*This article is a 4 minute read
The passing of Former Secretary of State Colin Powell a man I greatly admired reminded me of one of his quotes:
"Success is the result of perfection, hard work, learning from failure, loyalty, and persistence."
Yes you heard that correctly, Failure is a great teacher. Unfortunately, parents often teach their children just the opposite. Even worse, we don't give kids the opportunity to learn from their own mistakes.
My son just started playing basketball. He isn't sporty. He never played the game before, but he tries his best. He doesn't want to make mistakes. Thank goodness his coach lets each player learn on their own terms without pressure. Last week my son's team lost by a wide margin. My boy had made a few errors. He was really down on himself about it. I told him not to worry.
"If you learned from your mistakes then you won't make them again. You learned your lesson," I told him confidently.
I added, "Basketball, or any sport for that matter, is a metaphor for life. You have to show up on time, be present, make your best effort, support team mates, and accept whatever the outcome is. In a nutshell, that's life."
I said that I knew he wasn't Michael Jordan. He wasn't there for that. He was there for other reasons. Relief came over his tired face. It was a breakthrough moment. One that couldn't be taught any other way, but through life experience.
There was another parent at the same game. They yelled at their child to pass the ball to another player repeatedly. Their kid finally told them to be quiet. The parent wasn't allowing their child the opportunity to gain knowledge from their own mistakes. This kid is a phenomenal basketball player, one of the best on the team. Twice this child passed the ball to my son when he asked for it. Remember that I told you that my son made some mistakes in the game? Both times my son missed the pass. The ball hit the ground falling out of bounds. His shoulder's shrugged. "You gotta be ready," said the couch lightly.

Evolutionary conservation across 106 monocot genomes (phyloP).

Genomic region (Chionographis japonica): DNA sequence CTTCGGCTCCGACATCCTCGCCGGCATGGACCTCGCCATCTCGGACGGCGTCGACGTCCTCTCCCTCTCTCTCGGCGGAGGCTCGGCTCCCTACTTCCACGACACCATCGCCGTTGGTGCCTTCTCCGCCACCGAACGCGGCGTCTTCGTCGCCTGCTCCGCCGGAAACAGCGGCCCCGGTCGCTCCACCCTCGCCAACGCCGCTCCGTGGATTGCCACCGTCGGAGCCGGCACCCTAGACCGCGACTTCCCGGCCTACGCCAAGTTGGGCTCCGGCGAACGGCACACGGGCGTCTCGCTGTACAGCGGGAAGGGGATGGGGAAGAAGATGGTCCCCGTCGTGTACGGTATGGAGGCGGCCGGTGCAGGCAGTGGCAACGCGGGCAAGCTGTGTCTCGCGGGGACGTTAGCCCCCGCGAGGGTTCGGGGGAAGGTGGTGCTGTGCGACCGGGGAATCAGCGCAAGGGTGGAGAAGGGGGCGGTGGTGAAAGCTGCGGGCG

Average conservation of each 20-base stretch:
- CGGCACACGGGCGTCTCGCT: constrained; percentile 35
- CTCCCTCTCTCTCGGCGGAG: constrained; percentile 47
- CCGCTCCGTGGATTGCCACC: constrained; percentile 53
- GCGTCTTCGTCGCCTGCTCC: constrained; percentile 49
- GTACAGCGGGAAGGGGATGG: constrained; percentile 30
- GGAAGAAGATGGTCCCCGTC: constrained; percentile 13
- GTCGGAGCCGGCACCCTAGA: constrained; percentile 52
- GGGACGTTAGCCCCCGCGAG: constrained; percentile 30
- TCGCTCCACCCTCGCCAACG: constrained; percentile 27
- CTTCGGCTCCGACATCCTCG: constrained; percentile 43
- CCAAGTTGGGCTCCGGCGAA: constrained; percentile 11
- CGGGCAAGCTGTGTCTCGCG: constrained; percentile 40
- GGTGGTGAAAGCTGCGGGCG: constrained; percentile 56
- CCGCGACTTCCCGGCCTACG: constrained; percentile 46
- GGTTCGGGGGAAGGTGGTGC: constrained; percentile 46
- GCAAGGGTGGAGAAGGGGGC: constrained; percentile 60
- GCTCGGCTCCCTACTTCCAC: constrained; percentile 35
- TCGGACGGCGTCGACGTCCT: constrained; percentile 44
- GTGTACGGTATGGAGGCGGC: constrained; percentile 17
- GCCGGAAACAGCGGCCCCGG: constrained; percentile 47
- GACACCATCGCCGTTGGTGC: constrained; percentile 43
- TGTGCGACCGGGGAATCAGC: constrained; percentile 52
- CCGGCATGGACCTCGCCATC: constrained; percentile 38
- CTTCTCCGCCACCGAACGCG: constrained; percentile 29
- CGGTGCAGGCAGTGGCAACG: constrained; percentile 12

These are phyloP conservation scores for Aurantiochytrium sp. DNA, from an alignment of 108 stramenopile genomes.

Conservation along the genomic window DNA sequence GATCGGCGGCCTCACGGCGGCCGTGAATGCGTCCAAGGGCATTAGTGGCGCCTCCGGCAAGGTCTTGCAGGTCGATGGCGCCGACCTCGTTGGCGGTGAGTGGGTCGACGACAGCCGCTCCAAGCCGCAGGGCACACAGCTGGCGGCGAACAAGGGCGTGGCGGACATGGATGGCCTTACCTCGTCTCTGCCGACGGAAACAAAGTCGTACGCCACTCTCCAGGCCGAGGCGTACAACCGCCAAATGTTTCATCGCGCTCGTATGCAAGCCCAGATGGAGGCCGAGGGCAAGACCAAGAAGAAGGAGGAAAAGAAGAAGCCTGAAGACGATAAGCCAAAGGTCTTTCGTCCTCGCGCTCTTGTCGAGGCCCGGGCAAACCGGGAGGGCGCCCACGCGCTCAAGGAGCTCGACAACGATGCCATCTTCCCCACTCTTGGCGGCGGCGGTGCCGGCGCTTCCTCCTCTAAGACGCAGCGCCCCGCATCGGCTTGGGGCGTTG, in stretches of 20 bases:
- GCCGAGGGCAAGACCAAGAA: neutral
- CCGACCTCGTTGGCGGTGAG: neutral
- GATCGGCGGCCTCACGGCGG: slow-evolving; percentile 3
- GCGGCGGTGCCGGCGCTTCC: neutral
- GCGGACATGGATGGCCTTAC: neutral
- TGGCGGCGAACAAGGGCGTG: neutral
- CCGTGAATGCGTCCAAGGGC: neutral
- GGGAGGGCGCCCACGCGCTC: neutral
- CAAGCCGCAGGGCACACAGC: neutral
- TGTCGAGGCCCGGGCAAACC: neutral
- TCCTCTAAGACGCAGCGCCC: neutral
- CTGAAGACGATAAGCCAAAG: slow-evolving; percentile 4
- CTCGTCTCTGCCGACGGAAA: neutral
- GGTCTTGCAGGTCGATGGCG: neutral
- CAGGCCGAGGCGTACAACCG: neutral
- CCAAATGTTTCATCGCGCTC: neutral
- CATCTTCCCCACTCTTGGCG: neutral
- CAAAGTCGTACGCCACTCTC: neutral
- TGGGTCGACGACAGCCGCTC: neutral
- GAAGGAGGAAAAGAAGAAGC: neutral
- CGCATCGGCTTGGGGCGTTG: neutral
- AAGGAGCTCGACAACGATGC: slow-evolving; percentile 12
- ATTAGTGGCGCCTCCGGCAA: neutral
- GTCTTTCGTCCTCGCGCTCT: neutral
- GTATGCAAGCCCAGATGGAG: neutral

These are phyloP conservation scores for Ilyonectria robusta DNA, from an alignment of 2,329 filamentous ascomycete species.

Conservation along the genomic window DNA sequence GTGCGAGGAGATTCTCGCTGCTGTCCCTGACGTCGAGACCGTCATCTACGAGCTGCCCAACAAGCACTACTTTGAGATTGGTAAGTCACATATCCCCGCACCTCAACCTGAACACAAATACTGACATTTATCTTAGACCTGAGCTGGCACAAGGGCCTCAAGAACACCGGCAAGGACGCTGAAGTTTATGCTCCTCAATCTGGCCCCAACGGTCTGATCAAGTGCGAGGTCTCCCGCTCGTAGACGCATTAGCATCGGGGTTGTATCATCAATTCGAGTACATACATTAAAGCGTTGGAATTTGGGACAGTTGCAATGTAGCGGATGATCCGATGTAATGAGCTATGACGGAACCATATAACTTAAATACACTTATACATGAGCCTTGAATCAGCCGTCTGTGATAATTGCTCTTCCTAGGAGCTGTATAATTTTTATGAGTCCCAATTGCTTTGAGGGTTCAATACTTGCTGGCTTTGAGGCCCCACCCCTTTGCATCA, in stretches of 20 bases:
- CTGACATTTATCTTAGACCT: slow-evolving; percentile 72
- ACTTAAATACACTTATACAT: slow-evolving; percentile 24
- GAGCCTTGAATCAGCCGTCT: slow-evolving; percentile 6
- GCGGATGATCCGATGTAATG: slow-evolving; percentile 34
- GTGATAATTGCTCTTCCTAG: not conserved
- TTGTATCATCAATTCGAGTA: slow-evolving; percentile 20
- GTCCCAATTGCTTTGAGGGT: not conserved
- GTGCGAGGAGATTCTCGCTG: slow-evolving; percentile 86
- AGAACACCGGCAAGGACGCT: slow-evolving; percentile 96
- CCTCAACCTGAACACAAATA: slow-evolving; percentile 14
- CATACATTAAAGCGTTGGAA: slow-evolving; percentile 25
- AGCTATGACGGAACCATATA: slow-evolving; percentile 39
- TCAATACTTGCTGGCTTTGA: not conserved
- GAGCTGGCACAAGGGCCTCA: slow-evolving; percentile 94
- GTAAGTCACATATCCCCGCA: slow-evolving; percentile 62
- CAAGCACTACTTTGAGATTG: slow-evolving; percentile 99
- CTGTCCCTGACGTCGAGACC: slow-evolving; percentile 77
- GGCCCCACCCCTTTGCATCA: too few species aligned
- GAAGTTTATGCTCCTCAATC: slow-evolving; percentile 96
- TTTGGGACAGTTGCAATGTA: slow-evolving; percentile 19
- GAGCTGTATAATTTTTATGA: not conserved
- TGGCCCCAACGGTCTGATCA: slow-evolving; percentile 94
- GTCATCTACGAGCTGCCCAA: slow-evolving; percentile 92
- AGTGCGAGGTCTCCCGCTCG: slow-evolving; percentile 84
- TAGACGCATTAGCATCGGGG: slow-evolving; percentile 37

While I post pictures of my son making slam dunks on social, the reality is that I post the best shots. Playing basketball isn't easy when you're surrounded by guys trying to steal the ball from you. My son thought it would be easy, but quickly discovered it's hard work.
The next week we were running late for basketball practice. It's a twenty-five minute drive from our home. After repeatedly calling my son downstairs so we could leave, he haphazardly came down the steps. It took him forever to put on his sneakers.
"Oh great," I said. "Now we have fifteen minutes to get there. We're not going to make it on time." I wanted to speed on 8-East like a Formula 1 driver, but The Rock 'n Roll Marathon had other plans. "Oh no there's marathon traffic on top of being late!" I was so disgusted. I contemplated skipping practice. Who was I fooling? This must be a sign to quit I thought, but we persevered. If we were going to be late, so be it lesson learned, we weren't giving up.
As predicted, we arrived late to basketball. My son made five hoops during practice. I missed it because I was too busy glued to my phone. When the game started he missed a pass. He was having an off day. He threw his baseball cap in disgust. I got up to leave. When he's bad, or acting out, I wait in my car. So off I went, and he tried to stop me. I told him to just focus on the game and make his best effort.
I waited in my car. The seat cushions felt like a million dollars compared to the hard wood bleachers. A short while later I saw my guy leaving the rec center with a shiny gold medal hanging from his neck. He told me the coach gave him the medal for making five shots during practice, and he said to practice more at home. I congratulated him, and hugged him.
"You mean I'm not in trouble," he said puzzled.
"No of course not." I told him. I let him know that I was proud of him because he never gave up, and he never stops trying. Every day no matter what he's up against he always does his best effort, and the coach recognized that.
I was sad that I wasn't court side to witness the medal ceremony, but I am relieved that I am there to be his rocket booster in all of his endeavors. Through a sport that is a challenge for him, he is learning a new appreciation for hard work, sacrifice, and humility. Failure is a great teacher, if you don't believe me, just ask anyone who ultimately succeeded.